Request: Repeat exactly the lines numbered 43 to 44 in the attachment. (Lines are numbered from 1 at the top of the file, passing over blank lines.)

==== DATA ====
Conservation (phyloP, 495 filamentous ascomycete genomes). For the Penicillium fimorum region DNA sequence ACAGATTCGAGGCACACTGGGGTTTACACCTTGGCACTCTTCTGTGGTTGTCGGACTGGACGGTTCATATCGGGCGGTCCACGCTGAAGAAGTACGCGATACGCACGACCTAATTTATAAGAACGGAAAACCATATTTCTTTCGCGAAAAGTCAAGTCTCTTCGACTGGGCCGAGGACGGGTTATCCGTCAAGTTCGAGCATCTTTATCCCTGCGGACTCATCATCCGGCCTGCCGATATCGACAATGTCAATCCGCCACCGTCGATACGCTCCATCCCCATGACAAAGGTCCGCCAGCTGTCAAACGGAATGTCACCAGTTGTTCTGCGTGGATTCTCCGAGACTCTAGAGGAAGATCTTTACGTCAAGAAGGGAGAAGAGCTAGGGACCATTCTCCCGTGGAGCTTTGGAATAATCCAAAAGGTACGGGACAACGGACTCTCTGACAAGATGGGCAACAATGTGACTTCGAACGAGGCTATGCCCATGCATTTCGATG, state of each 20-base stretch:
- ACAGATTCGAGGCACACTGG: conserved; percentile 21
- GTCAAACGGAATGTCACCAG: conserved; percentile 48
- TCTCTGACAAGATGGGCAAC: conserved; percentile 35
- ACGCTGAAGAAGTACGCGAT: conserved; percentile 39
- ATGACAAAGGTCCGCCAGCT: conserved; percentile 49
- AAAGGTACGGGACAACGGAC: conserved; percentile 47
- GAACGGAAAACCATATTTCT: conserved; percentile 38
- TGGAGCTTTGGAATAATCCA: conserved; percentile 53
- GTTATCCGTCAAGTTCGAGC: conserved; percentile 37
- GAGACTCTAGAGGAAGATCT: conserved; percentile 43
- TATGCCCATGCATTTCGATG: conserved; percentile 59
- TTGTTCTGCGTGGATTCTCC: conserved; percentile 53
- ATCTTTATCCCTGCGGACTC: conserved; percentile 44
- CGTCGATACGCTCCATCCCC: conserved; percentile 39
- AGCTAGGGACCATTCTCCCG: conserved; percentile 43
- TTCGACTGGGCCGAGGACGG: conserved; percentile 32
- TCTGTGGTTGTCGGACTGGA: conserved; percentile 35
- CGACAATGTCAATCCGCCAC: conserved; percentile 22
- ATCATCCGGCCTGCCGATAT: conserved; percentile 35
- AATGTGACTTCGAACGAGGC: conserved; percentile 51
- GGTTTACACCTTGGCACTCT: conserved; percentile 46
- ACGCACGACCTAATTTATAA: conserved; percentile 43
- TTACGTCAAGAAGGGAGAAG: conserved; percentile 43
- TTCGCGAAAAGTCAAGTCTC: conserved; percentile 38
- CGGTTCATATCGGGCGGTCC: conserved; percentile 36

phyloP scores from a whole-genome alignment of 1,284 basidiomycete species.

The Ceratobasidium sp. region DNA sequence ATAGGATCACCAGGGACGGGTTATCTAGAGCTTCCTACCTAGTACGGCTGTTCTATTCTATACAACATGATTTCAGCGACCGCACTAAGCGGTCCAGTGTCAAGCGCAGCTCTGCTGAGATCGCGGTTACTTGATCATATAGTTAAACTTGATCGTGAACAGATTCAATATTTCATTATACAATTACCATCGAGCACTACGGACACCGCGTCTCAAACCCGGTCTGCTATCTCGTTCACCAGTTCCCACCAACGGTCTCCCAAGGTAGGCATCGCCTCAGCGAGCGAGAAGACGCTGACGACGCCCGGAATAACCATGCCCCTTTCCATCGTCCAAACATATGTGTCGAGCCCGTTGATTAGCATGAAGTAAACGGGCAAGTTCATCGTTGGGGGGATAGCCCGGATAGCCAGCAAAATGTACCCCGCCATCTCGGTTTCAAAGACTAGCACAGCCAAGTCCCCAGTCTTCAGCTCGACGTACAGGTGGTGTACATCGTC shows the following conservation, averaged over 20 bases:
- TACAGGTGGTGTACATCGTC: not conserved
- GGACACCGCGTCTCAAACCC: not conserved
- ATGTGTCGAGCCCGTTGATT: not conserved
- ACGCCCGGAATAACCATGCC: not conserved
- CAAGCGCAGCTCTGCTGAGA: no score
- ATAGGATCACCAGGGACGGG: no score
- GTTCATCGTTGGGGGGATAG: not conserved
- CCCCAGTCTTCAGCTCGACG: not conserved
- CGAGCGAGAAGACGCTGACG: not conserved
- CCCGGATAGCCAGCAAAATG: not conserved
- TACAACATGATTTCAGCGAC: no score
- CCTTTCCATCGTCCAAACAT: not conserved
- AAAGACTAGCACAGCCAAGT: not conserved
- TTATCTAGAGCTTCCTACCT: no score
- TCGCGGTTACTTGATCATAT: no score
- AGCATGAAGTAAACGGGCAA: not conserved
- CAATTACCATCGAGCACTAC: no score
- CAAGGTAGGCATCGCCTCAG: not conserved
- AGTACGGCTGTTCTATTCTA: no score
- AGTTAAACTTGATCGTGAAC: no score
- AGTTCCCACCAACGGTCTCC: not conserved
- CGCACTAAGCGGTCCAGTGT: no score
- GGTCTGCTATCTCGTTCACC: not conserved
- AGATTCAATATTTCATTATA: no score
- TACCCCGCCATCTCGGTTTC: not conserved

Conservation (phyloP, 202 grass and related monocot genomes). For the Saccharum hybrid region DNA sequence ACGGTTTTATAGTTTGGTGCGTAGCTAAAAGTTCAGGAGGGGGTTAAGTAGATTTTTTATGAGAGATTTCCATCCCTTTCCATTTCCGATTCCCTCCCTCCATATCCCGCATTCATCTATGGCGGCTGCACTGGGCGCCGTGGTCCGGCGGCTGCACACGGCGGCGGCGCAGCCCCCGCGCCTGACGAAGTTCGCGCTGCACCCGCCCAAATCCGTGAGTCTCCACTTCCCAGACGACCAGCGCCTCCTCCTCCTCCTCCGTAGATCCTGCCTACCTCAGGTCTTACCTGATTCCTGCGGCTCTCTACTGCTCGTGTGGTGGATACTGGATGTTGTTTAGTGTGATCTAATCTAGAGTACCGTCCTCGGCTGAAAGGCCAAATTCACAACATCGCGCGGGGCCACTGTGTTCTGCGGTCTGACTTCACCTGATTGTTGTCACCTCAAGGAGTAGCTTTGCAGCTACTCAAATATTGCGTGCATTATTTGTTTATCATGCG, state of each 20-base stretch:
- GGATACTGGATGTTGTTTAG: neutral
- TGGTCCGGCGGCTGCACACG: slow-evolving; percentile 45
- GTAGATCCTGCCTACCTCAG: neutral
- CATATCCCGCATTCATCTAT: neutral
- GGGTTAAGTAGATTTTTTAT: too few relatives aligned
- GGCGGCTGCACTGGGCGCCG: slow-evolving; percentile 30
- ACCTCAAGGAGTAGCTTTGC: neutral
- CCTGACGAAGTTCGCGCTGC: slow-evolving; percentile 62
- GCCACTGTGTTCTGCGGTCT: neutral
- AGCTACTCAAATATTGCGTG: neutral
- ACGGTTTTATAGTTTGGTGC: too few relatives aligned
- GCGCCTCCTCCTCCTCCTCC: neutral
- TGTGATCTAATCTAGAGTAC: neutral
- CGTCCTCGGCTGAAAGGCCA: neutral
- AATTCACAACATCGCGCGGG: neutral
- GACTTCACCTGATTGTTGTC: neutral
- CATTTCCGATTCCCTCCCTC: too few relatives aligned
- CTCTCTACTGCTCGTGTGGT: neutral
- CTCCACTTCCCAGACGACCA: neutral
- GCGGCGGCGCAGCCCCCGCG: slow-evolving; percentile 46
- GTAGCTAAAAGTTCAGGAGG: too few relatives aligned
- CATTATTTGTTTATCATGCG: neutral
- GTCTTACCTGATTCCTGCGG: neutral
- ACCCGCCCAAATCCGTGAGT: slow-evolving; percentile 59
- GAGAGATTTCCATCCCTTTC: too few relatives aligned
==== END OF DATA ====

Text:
- TCGCGGTTACTTGATCATAT: no score
- AGCATGAAGTAAACGGGCAA: not conserved